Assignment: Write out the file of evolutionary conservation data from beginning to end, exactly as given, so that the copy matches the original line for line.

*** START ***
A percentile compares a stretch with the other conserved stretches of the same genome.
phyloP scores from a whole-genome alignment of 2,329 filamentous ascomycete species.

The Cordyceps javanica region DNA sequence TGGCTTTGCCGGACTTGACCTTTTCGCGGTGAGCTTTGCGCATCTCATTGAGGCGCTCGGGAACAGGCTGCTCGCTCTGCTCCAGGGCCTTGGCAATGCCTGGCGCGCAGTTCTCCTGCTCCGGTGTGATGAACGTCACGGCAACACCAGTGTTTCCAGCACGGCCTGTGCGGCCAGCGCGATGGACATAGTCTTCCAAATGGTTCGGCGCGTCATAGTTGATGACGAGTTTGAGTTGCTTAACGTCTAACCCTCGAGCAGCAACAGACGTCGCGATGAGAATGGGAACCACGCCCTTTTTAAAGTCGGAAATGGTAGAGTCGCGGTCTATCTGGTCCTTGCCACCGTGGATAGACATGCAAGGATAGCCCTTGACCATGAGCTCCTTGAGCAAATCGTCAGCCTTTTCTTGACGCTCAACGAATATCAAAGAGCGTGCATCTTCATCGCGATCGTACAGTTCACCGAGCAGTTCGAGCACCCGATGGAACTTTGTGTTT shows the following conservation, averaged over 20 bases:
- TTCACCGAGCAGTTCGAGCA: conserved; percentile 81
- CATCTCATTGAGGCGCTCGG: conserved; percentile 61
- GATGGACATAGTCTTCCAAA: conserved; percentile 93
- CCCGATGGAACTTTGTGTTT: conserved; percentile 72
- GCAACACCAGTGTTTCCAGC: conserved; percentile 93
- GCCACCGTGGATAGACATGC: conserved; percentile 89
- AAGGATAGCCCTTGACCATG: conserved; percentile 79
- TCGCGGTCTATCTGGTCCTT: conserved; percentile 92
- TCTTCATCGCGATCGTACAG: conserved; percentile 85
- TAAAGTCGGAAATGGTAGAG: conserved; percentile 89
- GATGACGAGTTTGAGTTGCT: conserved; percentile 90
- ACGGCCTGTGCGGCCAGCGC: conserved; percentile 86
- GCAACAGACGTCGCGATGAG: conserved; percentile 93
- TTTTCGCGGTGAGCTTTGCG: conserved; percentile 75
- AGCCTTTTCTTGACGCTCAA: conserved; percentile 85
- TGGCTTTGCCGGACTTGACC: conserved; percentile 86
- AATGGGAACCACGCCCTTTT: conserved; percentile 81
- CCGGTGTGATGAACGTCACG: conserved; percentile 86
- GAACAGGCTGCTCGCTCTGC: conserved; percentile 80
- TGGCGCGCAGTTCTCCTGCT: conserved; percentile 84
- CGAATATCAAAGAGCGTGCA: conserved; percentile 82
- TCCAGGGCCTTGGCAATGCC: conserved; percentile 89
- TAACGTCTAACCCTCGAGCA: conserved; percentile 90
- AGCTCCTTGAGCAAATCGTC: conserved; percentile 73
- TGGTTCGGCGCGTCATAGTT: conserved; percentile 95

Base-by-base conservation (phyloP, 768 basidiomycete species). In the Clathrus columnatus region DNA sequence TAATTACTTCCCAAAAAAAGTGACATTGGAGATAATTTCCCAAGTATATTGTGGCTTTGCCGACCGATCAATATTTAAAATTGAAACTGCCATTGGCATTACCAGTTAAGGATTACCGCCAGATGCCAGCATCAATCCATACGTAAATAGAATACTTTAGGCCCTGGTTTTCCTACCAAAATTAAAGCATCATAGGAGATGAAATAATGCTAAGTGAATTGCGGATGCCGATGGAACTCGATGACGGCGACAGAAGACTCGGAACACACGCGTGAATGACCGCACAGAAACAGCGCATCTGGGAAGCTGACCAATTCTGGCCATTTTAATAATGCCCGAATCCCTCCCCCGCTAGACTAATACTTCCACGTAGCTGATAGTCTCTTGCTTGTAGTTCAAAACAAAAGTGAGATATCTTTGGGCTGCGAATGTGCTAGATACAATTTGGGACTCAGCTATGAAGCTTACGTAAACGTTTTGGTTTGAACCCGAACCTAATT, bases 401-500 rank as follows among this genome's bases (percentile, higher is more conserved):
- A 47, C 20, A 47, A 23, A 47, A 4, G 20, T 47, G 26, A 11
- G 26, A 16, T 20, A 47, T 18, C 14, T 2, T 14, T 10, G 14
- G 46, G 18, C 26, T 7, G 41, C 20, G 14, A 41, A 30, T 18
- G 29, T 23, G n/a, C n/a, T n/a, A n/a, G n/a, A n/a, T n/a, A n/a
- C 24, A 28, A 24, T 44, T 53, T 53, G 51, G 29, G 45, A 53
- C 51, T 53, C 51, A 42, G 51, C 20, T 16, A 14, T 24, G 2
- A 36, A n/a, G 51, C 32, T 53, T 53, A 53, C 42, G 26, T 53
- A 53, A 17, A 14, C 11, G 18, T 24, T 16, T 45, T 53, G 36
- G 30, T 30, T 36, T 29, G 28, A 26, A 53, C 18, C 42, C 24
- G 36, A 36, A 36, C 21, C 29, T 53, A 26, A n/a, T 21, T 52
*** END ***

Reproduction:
A percentile compares a stretch with the other conserved stretches of the same genome.
phyloP scores from a whole-genome alignment of 2,329 filamentous ascomycete species.

The Cordyceps javanica region DNA sequence TGGCTTTGCCGGACTTGACCTTTTCGCGGTGAGCTTTGCGCATCTCATTGAGGCGCTCGGGAACAGGCTGCTCGCTCTGCTCCAGGGCCTTGGCAATGCCTGGCGCGCAGTTCTCCTGCTCCGGTGTGATGAACGTCACGGCAACACCAGTGTTTCCAGCACGGCCTGTGCGGCCAGCGCGATGGACATAGTCTTCCAAATGGTTCGGCGCGTCATAGTTGATGACGAGTTTGAGTTGCTTAACGTCTAACCCTCGAGCAGCAACAGACGTCGCGATGAGAATGGGAACCACGCCCTTTTTAAAGTCGGAAATGGTAGAGTCGCGGTCTATCTGGTCCTTGCCACCGTGGATAGACATGCAAGGATAGCCCTTGACCATGAGCTCCTTGAGCAAATCGTCAGCCTTTTCTTGACGCTCAACGAATATCAAAGAGCGTGCATCTTCATCGCGATCGTACAGTTCACCGAGCAGTTCGAGCACCCGATGGAACTTTGTGTTT shows the following conservation, averaged over 20 bases:
- TTCACCGAGCAGTTCGAGCA: conserved; percentile 81
- CATCTCATTGAGGCGCTCGG: conserved; percentile 61
- GATGGACATAGTCTTCCAAA: conserved; percentile 93
- CCCGATGGAACTTTGTGTTT: conserved; percentile 72
- GCAACACCAGTGTTTCCAGC: conserved; percentile 93
- GCCACCGTGGATAGACATGC: conserved; percentile 89
- AAGGATAGCCCTTGACCATG: conserved; percentile 79
- TCGCGGTCTATCTGGTCCTT: conserved; percentile 92
- TCTTCATCGCGATCGTACAG: conserved; percentile 85
- TAAAGTCGGAAATGGTAGAG: conserved; percentile 89
- GATGACGAGTTTGAGTTGCT: conserved; percentile 90
- ACGGCCTGTGCGGCCAGCGC: conserved; percentile 86
- GCAACAGACGTCGCGATGAG: conserved; percentile 93
- TTTTCGCGGTGAGCTTTGCG: conserved; percentile 75
- AGCCTTTTCTTGACGCTCAA: conserved; percentile 85
- TGGCTTTGCCGGACTTGACC: conserved; percentile 86
- AATGGGAACCACGCCCTTTT: conserved; percentile 81
- CCGGTGTGATGAACGTCACG: conserved; percentile 86
- GAACAGGCTGCTCGCTCTGC: conserved; percentile 80
- TGGCGCGCAGTTCTCCTGCT: conserved; percentile 84
- CGAATATCAAAGAGCGTGCA: conserved; percentile 82
- TCCAGGGCCTTGGCAATGCC: conserved; percentile 89
- TAACGTCTAACCCTCGAGCA: conserved; percentile 90
- AGCTCCTTGAGCAAATCGTC: conserved; percentile 73
- TGGTTCGGCGCGTCATAGTT: conserved; percentile 95

Base-by-base conservation (phyloP, 768 basidiomycete species). In the Clathrus columnatus region DNA sequence TAATTACTTCCCAAAAAAAGTGACATTGGAGATAATTTCCCAAGTATATTGTGGCTTTGCCGACCGATCAATATTTAAAATTGAAACTGCCATTGGCATTACCAGTTAAGGATTACCGCCAGATGCCAGCATCAATCCATACGTAAATAGAATACTTTAGGCCCTGGTTTTCCTACCAAAATTAAAGCATCATAGGAGATGAAATAATGCTAAGTGAATTGCGGATGCCGATGGAACTCGATGACGGCGACAGAAGACTCGGAACACACGCGTGAATGACCGCACAGAAACAGCGCATCTGGGAAGCTGACCAATTCTGGCCATTTTAATAATGCCCGAATCCCTCCCCCGCTAGACTAATACTTCCACGTAGCTGATAGTCTCTTGCTTGTAGTTCAAAACAAAAGTGAGATATCTTTGGGCTGCGAATGTGCTAGATACAATTTGGGACTCAGCTATGAAGCTTACGTAAACGTTTTGGTTTGAACCCGAACCTAATT, bases 401-500 rank as follows among this genome's bases (percentile, higher is more conserved):
- A 47, C 20, A 47, A 23, A 47, A 4, G 20, T 47, G 26, A 11
- G 26, A 16, T 20, A 47, T 18, C 14, T 2, T 14, T 10, G 14
- G 46, G 18, C 26, T 7, G 41, C 20, G 14, A 41, A 30, T 18
- G 29, T 23, G n/a, C n/a, T n/a, A n/a, G n/a, A n/a, T n/a, A n/a
- C 24, A 28, A 24, T 44, T 53, T 53, G 51, G 29, G 45, A 53
- C 51, T 53, C 51, A 42, G 51, C 20, T 16, A 14, T 24, G 2
- A 36, A n/a, G 51, C 32, T 53, T 53, A 53, C 42, G 26, T 53
- A 53, A 17, A 14, C 11, G 18, T 24, T 16, T 45, T 53, G 36
- G 30, T 30, T 36, T 29, G 28, A 26, A 53, C 18, C 42, C 24
- G 36, A 36, A 36, C 21, C 29, T 53, A 26, A n/a, T 21, T 52